Operators and methods on both the integer and fixed-point types are clearly and consistently defined so that they have well defined simulation and synthesis semantics. They enable algorithm, system and hardware designers to precisely model bit-true behavior in C++ specifications while accelerating simulation speeds by 10-200x faster versus alternate bit-accurate integer and fixed-point datatypes. The bit-accurate complex and floating-point types are unique in that they are not available in alternative datatype packages such as SystemC. Bit-accurate complex types are important because they allow computation of additive and multiplicative operations on a mixture of complex operands based on bit-accurate integer and fixed-point types and return the require type so that results are represented without any loss of precision.
Arbitrary-Length: This allows a clean definition of the semantics for all operators that is not tied to an implementation limit. It is also important for writing general IP algorithms that don’t have artificial (and often hard to quantify and document) limits for precision. For example, Catapult provides generic math functions such as division and square root for arbitrary-length datatypes.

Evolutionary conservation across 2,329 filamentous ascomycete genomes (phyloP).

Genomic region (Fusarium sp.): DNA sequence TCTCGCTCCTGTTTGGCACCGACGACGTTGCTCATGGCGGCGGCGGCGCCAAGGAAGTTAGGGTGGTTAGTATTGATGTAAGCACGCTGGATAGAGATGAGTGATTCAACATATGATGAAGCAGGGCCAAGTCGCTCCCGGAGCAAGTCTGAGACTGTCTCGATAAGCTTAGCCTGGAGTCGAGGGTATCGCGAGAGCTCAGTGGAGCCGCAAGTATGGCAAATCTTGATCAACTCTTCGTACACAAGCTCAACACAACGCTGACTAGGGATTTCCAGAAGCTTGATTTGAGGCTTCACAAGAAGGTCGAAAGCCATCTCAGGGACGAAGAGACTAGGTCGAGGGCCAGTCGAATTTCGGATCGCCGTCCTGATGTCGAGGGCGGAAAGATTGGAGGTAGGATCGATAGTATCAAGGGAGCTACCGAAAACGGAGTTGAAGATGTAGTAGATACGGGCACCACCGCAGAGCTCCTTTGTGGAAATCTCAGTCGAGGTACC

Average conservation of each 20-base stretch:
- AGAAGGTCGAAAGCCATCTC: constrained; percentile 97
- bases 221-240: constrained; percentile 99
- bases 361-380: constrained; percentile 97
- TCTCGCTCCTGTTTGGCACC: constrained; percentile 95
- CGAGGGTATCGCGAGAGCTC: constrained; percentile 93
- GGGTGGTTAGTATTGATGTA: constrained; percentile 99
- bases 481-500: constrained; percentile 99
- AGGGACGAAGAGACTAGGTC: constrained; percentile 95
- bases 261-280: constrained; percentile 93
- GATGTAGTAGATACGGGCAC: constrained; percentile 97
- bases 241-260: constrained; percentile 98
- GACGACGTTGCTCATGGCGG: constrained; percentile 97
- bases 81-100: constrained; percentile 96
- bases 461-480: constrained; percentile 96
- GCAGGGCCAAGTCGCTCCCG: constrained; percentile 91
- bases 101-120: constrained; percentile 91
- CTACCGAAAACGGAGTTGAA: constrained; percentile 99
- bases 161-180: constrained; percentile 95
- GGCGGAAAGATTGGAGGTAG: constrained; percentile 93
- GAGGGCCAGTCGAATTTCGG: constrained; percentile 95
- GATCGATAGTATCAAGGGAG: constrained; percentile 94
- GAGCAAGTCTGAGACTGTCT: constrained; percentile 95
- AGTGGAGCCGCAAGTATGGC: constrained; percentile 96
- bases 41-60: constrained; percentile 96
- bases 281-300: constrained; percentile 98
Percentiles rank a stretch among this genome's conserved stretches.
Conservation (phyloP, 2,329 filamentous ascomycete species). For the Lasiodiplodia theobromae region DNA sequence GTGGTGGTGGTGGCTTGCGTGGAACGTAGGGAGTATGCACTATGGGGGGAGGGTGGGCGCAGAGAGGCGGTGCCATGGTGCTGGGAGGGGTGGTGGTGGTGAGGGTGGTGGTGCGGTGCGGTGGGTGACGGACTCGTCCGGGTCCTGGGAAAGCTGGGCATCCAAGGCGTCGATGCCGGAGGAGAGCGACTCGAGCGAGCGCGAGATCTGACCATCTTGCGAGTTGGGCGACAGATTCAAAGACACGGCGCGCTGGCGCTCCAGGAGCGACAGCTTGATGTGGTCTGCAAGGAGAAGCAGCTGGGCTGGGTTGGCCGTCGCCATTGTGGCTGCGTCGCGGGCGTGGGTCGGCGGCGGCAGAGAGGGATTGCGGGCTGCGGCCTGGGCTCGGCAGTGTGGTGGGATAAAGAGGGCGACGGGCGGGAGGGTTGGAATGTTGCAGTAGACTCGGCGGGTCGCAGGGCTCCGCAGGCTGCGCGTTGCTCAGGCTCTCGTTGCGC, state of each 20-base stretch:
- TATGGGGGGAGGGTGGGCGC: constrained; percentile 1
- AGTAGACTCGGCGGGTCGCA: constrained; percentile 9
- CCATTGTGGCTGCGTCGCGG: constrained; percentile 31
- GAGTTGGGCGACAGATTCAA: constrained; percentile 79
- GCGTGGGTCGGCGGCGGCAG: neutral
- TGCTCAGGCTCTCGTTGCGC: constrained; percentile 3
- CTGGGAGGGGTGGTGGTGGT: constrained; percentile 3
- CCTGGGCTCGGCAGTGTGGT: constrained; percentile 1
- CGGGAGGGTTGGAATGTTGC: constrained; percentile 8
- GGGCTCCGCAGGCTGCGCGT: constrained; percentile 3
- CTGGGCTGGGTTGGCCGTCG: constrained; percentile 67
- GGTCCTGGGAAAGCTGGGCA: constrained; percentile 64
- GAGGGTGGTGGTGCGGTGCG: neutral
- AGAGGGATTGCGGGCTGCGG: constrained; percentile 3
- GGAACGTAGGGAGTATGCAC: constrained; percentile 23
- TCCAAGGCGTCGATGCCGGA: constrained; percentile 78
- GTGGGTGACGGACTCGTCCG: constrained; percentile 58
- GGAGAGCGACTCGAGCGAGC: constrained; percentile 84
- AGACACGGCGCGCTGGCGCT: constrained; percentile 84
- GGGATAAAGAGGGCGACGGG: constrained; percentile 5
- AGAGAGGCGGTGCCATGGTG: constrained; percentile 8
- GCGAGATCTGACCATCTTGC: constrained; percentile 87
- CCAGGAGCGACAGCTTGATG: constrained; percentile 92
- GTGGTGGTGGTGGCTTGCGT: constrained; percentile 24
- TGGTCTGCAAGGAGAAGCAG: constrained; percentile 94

Precise and Consistent Definition of Semantics: Special attention has been paid to define and verify the simulation semantics and to make sure that the semantics are appropriate for synthesis. No simulation behavior has been left to compiler dependent behavior. Also, asserts have been introduced to catch invalid code during simulation. There is consistency of semantics across datatypes. Whenever possible, the return type of operators does not loose precision.
Correctness: The simulation and synthesis semantics have been verified for many size combinations using a combination of simulation and equivalence checking.